By David Aspinall
This bizarre footage shows other-worldly worms leaving large coils of sand on the sea bed.
While diver Vital Bazarov swam around the Red Sea off the coast of Egypt at the end of September, he spotted perfectly formed piles of sediment forming below him.
Intrigued, the experienced diver swam closer and observed acorn worms burrowed deep under ground excreting the sand they had previously consumed.
The slimy insects suck in the grains, pick out and eat plant and animal material before discharging the filtered sands into the distinctive mounds.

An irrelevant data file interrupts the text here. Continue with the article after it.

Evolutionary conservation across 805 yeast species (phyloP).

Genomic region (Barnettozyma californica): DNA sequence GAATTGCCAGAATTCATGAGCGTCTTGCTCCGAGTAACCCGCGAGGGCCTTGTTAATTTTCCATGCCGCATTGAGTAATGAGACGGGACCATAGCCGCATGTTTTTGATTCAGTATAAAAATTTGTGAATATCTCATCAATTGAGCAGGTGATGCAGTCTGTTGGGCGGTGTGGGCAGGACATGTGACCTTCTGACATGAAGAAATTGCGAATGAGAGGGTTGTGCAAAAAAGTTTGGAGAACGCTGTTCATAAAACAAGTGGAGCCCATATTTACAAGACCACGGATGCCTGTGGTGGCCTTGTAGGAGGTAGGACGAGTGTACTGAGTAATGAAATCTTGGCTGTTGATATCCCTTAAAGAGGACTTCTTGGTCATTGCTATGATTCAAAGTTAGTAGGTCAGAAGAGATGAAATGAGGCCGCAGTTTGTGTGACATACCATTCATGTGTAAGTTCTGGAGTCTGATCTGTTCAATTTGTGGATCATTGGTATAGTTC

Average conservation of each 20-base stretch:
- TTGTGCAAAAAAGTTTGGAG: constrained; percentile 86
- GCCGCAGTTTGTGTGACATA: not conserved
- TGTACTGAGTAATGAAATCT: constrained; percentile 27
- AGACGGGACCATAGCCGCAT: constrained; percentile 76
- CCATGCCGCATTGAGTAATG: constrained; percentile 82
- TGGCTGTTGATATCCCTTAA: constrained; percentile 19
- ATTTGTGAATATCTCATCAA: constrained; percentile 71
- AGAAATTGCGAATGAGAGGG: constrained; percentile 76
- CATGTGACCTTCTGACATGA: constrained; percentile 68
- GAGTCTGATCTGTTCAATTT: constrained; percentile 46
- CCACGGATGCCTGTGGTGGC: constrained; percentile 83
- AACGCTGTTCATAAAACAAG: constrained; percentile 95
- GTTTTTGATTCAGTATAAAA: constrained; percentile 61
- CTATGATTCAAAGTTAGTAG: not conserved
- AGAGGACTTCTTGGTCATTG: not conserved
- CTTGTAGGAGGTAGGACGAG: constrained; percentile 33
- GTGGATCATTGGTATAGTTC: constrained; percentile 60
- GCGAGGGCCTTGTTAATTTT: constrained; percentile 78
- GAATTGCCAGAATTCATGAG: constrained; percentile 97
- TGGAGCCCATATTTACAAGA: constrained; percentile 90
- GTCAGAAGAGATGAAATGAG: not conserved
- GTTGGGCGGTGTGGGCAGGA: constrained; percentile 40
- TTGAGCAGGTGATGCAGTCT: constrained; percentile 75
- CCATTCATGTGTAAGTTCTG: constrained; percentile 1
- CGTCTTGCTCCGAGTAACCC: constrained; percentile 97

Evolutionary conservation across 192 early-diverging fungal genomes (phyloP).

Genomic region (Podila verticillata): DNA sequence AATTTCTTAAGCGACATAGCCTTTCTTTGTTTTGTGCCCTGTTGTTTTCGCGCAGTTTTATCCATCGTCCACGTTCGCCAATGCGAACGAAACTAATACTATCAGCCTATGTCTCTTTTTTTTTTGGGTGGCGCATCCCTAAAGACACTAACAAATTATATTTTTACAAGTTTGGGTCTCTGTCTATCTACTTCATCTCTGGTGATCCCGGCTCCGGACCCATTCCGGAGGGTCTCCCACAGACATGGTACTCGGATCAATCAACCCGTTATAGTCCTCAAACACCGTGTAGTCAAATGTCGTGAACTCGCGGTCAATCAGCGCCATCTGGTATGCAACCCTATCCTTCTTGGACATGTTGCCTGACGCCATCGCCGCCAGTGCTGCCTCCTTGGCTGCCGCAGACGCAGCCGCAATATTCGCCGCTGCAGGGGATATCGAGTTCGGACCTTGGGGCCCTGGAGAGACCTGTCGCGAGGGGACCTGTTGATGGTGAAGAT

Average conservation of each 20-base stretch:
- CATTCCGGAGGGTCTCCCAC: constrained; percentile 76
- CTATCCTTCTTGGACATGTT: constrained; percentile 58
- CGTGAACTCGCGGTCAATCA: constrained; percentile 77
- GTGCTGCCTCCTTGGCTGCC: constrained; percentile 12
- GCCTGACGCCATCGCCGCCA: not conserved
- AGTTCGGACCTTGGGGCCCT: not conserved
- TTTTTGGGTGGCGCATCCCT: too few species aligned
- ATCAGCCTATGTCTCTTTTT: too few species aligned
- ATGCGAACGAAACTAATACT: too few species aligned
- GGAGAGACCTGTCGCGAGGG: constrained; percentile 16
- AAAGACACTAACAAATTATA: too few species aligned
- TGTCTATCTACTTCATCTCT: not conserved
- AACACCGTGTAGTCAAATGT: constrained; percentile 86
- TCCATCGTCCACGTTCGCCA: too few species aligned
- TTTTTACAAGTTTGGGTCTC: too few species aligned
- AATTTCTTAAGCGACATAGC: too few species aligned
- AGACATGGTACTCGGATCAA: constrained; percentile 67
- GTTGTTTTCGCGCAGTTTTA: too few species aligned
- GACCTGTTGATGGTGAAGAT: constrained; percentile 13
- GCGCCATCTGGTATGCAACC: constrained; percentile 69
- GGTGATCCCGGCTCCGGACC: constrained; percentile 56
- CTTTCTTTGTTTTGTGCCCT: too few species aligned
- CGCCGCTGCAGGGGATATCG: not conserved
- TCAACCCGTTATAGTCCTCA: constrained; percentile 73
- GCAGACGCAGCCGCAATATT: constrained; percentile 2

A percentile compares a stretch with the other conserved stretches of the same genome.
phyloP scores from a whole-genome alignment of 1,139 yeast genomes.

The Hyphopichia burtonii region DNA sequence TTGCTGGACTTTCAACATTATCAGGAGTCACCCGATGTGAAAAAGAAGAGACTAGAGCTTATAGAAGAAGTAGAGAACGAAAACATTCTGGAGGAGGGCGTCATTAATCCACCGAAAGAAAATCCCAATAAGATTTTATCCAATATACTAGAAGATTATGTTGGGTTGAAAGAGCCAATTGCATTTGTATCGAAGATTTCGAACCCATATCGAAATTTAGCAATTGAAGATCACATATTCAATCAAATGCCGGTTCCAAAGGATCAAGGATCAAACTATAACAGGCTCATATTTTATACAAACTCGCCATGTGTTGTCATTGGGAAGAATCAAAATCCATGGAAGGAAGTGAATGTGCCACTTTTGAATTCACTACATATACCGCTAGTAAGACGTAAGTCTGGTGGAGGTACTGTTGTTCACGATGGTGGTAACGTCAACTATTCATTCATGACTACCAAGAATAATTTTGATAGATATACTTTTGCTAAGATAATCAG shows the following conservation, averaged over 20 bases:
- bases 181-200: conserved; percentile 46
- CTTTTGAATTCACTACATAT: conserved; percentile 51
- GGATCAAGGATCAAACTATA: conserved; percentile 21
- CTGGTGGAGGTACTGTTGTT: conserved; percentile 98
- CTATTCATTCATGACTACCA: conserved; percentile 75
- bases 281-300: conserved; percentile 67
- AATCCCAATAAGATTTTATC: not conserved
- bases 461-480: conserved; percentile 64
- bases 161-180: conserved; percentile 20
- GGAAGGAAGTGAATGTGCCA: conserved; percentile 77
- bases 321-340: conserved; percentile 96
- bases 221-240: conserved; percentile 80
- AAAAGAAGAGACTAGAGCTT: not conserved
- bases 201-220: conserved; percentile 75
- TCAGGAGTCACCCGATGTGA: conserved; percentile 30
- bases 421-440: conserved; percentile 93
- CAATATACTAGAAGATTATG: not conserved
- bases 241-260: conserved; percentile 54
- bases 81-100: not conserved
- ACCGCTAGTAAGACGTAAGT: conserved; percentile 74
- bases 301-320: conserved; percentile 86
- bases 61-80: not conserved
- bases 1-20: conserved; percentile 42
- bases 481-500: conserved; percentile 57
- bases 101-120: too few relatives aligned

Vital said: “I have spotted these deposits many times but have never seen them being formed.
“These acorn worms live exclusively under the sea bed and push their faeces to the surface.
“The sand that comes out is perfectly clean but wrapped in sand which forms these tubes.”
Acorn worms have round, muscular heads which do the digging with their collars serving as the anchors.
At the junction of these two body parts lies their mouths and when the insects meet something inedible, it ducks under its collar, closing like a plug in a drain.